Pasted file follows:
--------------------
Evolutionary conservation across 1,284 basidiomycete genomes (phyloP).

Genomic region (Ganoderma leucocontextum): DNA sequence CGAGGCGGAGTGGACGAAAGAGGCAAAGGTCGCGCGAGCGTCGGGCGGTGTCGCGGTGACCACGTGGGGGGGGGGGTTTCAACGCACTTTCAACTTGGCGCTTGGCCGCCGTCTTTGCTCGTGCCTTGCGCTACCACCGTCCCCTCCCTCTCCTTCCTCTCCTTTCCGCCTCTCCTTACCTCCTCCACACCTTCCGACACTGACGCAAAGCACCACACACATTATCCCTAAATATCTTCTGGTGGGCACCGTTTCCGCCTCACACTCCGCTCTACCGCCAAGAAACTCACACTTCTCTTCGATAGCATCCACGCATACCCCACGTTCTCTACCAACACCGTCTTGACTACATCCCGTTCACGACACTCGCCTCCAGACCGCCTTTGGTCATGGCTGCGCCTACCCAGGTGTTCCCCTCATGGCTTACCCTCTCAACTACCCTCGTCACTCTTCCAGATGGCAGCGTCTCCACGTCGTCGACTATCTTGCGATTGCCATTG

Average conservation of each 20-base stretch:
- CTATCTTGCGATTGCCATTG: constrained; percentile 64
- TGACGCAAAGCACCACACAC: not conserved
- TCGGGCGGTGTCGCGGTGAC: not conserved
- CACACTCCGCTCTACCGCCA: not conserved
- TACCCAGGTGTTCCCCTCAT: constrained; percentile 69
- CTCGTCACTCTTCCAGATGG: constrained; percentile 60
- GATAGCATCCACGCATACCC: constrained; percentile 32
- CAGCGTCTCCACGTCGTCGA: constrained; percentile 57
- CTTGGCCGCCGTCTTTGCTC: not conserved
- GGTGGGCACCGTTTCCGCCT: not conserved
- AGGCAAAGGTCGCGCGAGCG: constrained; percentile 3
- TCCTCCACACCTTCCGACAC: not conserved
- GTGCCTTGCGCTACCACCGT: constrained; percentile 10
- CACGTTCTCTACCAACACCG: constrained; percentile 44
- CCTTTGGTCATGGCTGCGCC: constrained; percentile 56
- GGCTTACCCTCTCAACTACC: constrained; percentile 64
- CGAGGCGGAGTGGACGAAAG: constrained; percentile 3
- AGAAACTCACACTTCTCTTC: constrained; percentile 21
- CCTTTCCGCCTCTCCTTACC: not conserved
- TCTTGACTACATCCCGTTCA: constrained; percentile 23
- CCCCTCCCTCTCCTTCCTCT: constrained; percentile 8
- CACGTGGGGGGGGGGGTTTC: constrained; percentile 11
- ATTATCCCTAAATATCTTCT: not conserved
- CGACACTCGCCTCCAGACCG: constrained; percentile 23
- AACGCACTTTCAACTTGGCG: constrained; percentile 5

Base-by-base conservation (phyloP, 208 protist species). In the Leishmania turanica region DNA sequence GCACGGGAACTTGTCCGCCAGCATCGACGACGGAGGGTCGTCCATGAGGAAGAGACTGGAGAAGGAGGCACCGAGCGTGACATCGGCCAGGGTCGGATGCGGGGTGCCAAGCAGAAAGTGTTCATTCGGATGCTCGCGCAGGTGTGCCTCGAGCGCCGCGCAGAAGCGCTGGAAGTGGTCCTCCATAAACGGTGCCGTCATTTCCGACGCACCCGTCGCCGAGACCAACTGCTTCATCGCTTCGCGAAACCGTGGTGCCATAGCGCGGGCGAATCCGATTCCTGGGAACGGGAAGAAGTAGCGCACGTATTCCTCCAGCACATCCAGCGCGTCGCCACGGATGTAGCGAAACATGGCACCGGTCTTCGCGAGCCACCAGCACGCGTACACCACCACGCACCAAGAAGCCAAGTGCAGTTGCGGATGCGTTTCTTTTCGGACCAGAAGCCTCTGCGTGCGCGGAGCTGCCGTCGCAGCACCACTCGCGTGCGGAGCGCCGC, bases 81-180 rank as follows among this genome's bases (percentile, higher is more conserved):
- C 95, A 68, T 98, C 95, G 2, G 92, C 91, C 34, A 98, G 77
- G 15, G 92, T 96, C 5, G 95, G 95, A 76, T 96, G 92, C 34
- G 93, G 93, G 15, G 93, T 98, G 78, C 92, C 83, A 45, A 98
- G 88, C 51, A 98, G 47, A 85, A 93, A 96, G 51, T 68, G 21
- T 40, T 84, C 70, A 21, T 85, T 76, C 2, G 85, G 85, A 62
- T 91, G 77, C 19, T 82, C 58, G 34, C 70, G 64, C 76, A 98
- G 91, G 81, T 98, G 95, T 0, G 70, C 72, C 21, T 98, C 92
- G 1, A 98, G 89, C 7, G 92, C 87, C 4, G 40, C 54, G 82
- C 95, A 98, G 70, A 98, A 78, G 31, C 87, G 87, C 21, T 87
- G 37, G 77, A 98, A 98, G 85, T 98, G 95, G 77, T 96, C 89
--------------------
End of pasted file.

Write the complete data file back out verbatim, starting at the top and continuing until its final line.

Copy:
Evolutionary conservation across 1,284 basidiomycete genomes (phyloP).

Genomic region (Ganoderma leucocontextum): DNA sequence CGAGGCGGAGTGGACGAAAGAGGCAAAGGTCGCGCGAGCGTCGGGCGGTGTCGCGGTGACCACGTGGGGGGGGGGGTTTCAACGCACTTTCAACTTGGCGCTTGGCCGCCGTCTTTGCTCGTGCCTTGCGCTACCACCGTCCCCTCCCTCTCCTTCCTCTCCTTTCCGCCTCTCCTTACCTCCTCCACACCTTCCGACACTGACGCAAAGCACCACACACATTATCCCTAAATATCTTCTGGTGGGCACCGTTTCCGCCTCACACTCCGCTCTACCGCCAAGAAACTCACACTTCTCTTCGATAGCATCCACGCATACCCCACGTTCTCTACCAACACCGTCTTGACTACATCCCGTTCACGACACTCGCCTCCAGACCGCCTTTGGTCATGGCTGCGCCTACCCAGGTGTTCCCCTCATGGCTTACCCTCTCAACTACCCTCGTCACTCTTCCAGATGGCAGCGTCTCCACGTCGTCGACTATCTTGCGATTGCCATTG

Average conservation of each 20-base stretch:
- CTATCTTGCGATTGCCATTG: constrained; percentile 64
- TGACGCAAAGCACCACACAC: not conserved
- TCGGGCGGTGTCGCGGTGAC: not conserved
- CACACTCCGCTCTACCGCCA: not conserved
- TACCCAGGTGTTCCCCTCAT: constrained; percentile 69
- CTCGTCACTCTTCCAGATGG: constrained; percentile 60
- GATAGCATCCACGCATACCC: constrained; percentile 32
- CAGCGTCTCCACGTCGTCGA: constrained; percentile 57
- CTTGGCCGCCGTCTTTGCTC: not conserved
- GGTGGGCACCGTTTCCGCCT: not conserved
- AGGCAAAGGTCGCGCGAGCG: constrained; percentile 3
- TCCTCCACACCTTCCGACAC: not conserved
- GTGCCTTGCGCTACCACCGT: constrained; percentile 10
- CACGTTCTCTACCAACACCG: constrained; percentile 44
- CCTTTGGTCATGGCTGCGCC: constrained; percentile 56
- GGCTTACCCTCTCAACTACC: constrained; percentile 64
- CGAGGCGGAGTGGACGAAAG: constrained; percentile 3
- AGAAACTCACACTTCTCTTC: constrained; percentile 21
- CCTTTCCGCCTCTCCTTACC: not conserved
- TCTTGACTACATCCCGTTCA: constrained; percentile 23
- CCCCTCCCTCTCCTTCCTCT: constrained; percentile 8
- CACGTGGGGGGGGGGGTTTC: constrained; percentile 11
- ATTATCCCTAAATATCTTCT: not conserved
- CGACACTCGCCTCCAGACCG: constrained; percentile 23
- AACGCACTTTCAACTTGGCG: constrained; percentile 5

Base-by-base conservation (phyloP, 208 protist species). In the Leishmania turanica region DNA sequence GCACGGGAACTTGTCCGCCAGCATCGACGACGGAGGGTCGTCCATGAGGAAGAGACTGGAGAAGGAGGCACCGAGCGTGACATCGGCCAGGGTCGGATGCGGGGTGCCAAGCAGAAAGTGTTCATTCGGATGCTCGCGCAGGTGTGCCTCGAGCGCCGCGCAGAAGCGCTGGAAGTGGTCCTCCATAAACGGTGCCGTCATTTCCGACGCACCCGTCGCCGAGACCAACTGCTTCATCGCTTCGCGAAACCGTGGTGCCATAGCGCGGGCGAATCCGATTCCTGGGAACGGGAAGAAGTAGCGCACGTATTCCTCCAGCACATCCAGCGCGTCGCCACGGATGTAGCGAAACATGGCACCGGTCTTCGCGAGCCACCAGCACGCGTACACCACCACGCACCAAGAAGCCAAGTGCAGTTGCGGATGCGTTTCTTTTCGGACCAGAAGCCTCTGCGTGCGCGGAGCTGCCGTCGCAGCACCACTCGCGTGCGGAGCGCCGC, bases 81-180 rank as follows among this genome's bases (percentile, higher is more conserved):
- C 95, A 68, T 98, C 95, G 2, G 92, C 91, C 34, A 98, G 77
- G 15, G 92, T 96, C 5, G 95, G 95, A 76, T 96, G 92, C 34
- G 93, G 93, G 15, G 93, T 98, G 78, C 92, C 83, A 45, A 98
- G 88, C 51, A 98, G 47, A 85, A 93, A 96, G 51, T 68, G 21
- T 40, T 84, C 70, A 21, T 85, T 76, C 2, G 85, G 85, A 62
- T 91, G 77, C 19, T 82, C 58, G 34, C 70, G 64, C 76, A 98
- G 91, G 81, T 98, G 95, T 0, G 70, C 72, C 21, T 98, C 92
- G 1, A 98, G 89, C 7, G 92, C 87, C 4, G 40, C 54, G 82
- C 95, A 98, G 70, A 98, A 78, G 31, C 87, G 87, C 21, T 87
- G 37, G 77, A 98, A 98, G 85, T 98, G 95, G 77, T 96, C 89